A large increase in the money supply will always lead to large increases in prices somewhere in the economy. However, monetary inflation affects different prices in different ways at different times, so the pertinent question is: which prices? The answer to this question is important from the perspective of almost everyone and is always obvious with the benefit of hindsight, but it is often difficult to determine ahead of time. Also, depending on which prices are affected the inflation will sometimes be widely perceived as a problem and at other times be widely perceived as a benefit or a non-issue.
Due to the dramatic differences in the general perception of inflation that stem from the specific details of inflation-related price rises, in the US there has been no correlation over the past several decades between the amount of monetary inflation and the extent to which "inflation" is perceived as a problem. As evidence we present the following bar chart showing the compound annual growth in the US True Money Supply (TMS) during each decade since the 1960s. Of particular interest, the 1970s is widely considered to be a decade when "inflation" was out of control, but our chart shows that the money supply grew at a much faster average pace during the supposedly 'disinflationary' 1980s than during the 1970s. Also, during the first 4 years and 5 months of the current decade the US money supply grew almost twice as fast as it did during the 1970s, and yet very few people perceive a US inflation problem at this time.
The lack of correlation between the amount of monetary inflation and the general perception of "inflation" leads to a lack of correlation between the general perception of a Fed Chairman's performance and his/her actual performance. Paul Volcker is the best example. Volcker is generally considered to have been a hard-nosed inflation-fighter, but based on annual rate of growth in the money supply he currently holds the record as the most inflationary Fed Chairman of the past 60 years. Ben Bernanke is in second place, followed by Arthur Burns (Fed chief during most of the 1970s), Alan Greenspan, and then William McChesney Martin (Fed chief during the 1950s and 1960s). Refer to the following bar chart for specific details.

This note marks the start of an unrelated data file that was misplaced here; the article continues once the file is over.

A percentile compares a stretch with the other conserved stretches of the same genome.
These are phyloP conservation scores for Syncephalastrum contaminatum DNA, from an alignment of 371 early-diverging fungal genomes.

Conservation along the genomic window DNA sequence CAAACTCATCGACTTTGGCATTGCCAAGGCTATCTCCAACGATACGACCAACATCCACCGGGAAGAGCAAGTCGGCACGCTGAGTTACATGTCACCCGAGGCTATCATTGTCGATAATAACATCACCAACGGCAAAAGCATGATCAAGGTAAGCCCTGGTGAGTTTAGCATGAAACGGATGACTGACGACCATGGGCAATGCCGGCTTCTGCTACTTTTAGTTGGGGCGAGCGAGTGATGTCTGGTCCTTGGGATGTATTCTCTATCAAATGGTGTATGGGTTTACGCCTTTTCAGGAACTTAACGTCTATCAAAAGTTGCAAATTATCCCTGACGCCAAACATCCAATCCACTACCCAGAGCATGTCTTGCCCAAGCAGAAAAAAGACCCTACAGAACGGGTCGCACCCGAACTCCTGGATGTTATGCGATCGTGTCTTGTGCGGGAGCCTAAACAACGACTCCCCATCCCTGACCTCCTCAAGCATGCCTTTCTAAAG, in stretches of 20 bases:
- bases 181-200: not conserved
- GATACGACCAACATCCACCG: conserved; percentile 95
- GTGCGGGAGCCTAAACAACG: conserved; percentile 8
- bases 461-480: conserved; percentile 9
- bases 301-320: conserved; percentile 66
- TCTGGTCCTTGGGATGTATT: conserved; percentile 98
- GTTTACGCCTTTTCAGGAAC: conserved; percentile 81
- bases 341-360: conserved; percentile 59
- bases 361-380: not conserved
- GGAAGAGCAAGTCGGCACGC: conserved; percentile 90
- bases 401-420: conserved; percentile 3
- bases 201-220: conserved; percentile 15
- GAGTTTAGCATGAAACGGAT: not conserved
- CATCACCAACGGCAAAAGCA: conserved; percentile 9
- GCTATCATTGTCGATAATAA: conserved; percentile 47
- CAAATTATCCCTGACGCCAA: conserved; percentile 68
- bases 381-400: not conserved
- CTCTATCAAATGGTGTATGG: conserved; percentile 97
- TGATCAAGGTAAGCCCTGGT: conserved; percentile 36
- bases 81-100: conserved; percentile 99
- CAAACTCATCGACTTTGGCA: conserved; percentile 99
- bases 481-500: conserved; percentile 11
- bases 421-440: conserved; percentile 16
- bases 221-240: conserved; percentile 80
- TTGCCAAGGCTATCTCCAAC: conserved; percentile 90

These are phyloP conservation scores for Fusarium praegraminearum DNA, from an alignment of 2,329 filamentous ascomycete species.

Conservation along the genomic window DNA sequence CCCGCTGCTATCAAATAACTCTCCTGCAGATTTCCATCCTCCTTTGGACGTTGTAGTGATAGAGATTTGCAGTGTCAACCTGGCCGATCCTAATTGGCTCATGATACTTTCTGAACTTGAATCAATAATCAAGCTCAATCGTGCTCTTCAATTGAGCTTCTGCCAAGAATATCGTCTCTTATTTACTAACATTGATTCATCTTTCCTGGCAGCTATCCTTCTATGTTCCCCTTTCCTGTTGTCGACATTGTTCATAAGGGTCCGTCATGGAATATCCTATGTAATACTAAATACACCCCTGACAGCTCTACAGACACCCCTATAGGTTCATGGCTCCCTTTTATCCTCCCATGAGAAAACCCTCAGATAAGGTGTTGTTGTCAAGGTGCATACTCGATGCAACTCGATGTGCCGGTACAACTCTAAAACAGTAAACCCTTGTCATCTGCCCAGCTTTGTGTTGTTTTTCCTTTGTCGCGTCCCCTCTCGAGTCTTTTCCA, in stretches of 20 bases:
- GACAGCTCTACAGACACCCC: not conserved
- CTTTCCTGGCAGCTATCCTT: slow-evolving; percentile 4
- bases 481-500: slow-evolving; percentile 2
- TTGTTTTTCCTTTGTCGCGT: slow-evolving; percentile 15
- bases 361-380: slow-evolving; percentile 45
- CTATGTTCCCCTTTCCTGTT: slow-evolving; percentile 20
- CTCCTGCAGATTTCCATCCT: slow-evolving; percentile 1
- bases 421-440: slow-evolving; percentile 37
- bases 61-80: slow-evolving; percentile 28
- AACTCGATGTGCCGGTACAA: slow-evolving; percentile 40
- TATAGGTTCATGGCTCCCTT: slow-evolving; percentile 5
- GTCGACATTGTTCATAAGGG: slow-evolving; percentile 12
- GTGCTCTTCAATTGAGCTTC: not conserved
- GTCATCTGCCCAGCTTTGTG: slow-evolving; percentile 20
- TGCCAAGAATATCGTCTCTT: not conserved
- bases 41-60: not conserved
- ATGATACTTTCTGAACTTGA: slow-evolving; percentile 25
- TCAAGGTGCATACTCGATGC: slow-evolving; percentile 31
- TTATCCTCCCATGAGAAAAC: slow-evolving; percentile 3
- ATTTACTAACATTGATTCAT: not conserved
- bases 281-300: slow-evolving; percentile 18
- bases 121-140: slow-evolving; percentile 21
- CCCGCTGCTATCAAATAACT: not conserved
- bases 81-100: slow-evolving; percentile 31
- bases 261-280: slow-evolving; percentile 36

Note: The chart omits George Miller, who was Fed Chairman for only 17 months during 1978-1979, and Janet Yellen, who only recently took over from Ben Bernanke.
On a related matter, Volcker is widely regarded as a hard-nosed inflation fighter simply because a commodity-price collapse got underway within 6 months of his August-1979 appointment as Fed Chairman. However, thanks to the steep decline in the money-supply growth rate that began in late-1977 and the fact that the US had spent the 6 months prior to August-1979 in monetary deflation, a commodity price collapse was 'baked into the cake' when Volcker took the helm of the Fed. Whoever was appointed Fed Chairman in August 1979 would now have the credit for having ended the "great inflation" of the 1970s, almost regardless of what actions they took.
Finally, it's actually a problem that the rapid money-supply growth of the past 5 years has not yet led to general concern about "inflation". It all but guarantees that the Fed will continue to react to economic and/or stock-market weakness by pumping up the money supply, especially since the new Fed Chair clearly believes that the central bank can create jobs and economy-wide prosperity by adjusting monetary levers and the price of credit. The likely result will be an economic bust within the next few years that dwarfs what happened during 2007-2009.
Will the Fed end its current money-pumping program this year?